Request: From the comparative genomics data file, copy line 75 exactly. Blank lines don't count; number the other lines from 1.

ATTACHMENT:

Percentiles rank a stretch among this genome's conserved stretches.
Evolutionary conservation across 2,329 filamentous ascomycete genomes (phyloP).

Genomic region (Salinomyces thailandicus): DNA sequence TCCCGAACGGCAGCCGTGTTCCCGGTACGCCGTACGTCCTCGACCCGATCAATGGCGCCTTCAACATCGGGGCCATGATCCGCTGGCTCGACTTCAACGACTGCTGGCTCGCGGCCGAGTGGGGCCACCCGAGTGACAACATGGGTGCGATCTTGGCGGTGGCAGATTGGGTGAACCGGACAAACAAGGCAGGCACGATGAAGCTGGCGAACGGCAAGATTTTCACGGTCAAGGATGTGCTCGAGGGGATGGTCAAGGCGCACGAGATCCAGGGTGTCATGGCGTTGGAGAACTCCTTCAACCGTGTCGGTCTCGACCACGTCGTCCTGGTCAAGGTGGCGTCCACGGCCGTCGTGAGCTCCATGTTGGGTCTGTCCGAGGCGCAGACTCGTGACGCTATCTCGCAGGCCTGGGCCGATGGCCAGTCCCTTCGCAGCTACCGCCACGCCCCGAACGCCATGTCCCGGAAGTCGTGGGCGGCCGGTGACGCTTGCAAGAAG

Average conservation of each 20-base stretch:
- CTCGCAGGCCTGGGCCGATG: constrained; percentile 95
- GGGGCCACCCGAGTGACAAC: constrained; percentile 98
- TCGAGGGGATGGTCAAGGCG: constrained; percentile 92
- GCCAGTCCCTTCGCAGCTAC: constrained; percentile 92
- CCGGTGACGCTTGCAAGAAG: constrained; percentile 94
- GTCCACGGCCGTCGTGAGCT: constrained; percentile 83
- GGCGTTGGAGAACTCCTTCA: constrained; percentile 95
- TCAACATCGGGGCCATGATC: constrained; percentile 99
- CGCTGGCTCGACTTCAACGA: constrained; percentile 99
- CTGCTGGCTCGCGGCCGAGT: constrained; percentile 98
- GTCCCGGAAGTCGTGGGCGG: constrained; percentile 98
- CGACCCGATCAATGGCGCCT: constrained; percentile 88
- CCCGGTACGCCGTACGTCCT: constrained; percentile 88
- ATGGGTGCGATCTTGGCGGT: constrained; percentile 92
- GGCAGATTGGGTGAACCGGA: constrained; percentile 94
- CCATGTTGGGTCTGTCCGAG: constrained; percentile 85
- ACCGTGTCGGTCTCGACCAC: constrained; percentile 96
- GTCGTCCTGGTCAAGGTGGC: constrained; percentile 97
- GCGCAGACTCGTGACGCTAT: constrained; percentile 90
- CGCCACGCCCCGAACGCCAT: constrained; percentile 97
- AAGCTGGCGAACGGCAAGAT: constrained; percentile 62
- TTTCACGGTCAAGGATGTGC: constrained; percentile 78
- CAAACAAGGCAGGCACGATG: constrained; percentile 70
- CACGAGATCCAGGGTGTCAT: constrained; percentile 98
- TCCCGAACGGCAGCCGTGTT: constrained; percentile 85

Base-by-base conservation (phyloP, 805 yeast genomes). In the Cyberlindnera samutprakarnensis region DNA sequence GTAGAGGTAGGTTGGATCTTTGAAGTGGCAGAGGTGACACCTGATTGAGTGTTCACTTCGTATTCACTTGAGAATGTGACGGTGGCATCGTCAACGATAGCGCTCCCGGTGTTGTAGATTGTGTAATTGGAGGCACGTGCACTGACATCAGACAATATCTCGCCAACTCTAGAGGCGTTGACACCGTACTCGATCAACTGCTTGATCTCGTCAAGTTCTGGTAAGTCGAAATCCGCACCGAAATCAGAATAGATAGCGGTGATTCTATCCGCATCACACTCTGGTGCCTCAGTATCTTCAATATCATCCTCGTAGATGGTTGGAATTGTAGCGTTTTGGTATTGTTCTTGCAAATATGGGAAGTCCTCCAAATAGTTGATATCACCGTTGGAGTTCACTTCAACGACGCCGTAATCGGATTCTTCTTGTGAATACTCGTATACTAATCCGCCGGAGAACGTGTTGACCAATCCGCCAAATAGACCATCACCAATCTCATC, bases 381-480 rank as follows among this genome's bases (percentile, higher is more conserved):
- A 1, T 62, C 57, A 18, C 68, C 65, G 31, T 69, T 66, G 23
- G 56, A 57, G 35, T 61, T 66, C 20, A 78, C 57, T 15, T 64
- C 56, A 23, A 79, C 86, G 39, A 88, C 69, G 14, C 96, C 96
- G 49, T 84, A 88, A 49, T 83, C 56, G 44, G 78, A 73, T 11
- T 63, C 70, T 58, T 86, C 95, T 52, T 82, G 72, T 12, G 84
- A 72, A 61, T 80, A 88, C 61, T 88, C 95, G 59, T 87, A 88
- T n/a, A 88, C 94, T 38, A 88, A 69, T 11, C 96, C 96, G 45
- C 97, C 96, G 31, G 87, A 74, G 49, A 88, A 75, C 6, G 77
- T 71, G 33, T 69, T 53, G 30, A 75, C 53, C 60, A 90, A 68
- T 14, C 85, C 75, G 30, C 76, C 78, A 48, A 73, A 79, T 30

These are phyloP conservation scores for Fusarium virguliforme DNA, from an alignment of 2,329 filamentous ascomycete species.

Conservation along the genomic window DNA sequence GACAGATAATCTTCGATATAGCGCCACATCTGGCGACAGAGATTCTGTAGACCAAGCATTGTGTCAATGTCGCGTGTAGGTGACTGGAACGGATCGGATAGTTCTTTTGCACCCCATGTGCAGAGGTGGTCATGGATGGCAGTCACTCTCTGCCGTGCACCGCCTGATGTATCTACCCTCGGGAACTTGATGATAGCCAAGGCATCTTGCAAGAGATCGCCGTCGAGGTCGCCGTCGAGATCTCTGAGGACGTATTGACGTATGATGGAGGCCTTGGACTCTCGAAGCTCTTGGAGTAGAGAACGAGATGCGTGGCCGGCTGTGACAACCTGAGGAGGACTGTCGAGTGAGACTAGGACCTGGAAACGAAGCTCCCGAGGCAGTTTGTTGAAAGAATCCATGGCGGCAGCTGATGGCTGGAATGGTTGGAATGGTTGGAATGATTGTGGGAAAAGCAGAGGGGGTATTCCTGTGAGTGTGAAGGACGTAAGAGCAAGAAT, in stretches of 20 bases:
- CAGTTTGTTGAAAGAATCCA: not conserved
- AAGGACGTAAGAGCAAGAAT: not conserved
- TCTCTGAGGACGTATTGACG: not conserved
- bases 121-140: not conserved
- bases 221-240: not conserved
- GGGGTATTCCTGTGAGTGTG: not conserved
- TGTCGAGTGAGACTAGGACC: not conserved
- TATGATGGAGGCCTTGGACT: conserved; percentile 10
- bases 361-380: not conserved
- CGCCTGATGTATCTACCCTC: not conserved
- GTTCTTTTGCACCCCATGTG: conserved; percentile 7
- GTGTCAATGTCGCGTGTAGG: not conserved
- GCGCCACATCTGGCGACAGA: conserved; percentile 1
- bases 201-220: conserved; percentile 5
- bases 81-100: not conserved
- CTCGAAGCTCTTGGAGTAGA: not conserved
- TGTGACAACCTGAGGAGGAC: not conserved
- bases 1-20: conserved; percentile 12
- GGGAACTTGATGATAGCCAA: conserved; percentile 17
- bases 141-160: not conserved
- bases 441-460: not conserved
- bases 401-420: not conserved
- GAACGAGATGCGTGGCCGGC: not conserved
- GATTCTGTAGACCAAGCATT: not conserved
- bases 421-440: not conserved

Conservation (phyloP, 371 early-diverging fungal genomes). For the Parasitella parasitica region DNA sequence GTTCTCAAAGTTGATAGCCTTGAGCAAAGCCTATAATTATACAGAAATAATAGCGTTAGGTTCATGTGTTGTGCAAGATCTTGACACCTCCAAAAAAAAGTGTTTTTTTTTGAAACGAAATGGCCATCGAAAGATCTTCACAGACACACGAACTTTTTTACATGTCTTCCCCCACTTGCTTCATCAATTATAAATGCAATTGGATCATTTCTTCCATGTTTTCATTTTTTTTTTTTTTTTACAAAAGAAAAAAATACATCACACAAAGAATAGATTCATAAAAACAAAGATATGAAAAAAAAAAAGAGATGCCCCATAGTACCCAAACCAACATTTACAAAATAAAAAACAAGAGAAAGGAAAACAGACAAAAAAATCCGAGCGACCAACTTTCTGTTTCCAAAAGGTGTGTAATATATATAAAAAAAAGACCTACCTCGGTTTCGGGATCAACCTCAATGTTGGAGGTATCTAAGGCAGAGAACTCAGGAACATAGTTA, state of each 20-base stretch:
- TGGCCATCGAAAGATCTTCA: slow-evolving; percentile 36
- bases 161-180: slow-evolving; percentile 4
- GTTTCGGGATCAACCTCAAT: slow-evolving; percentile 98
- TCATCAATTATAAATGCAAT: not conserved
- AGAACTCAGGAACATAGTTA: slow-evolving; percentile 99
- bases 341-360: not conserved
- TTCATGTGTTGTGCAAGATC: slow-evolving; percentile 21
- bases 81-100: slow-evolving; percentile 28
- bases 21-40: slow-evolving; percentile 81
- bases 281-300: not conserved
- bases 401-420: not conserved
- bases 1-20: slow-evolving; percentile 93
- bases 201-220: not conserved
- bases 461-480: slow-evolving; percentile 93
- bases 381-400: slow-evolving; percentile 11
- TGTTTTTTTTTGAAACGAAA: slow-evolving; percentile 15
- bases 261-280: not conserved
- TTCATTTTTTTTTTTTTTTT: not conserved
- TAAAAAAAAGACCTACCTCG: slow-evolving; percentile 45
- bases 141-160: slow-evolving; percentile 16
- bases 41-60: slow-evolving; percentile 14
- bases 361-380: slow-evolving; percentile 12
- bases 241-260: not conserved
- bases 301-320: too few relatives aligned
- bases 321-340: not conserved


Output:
- TTCATGTGTTGTGCAAGATC: slow-evolving; percentile 21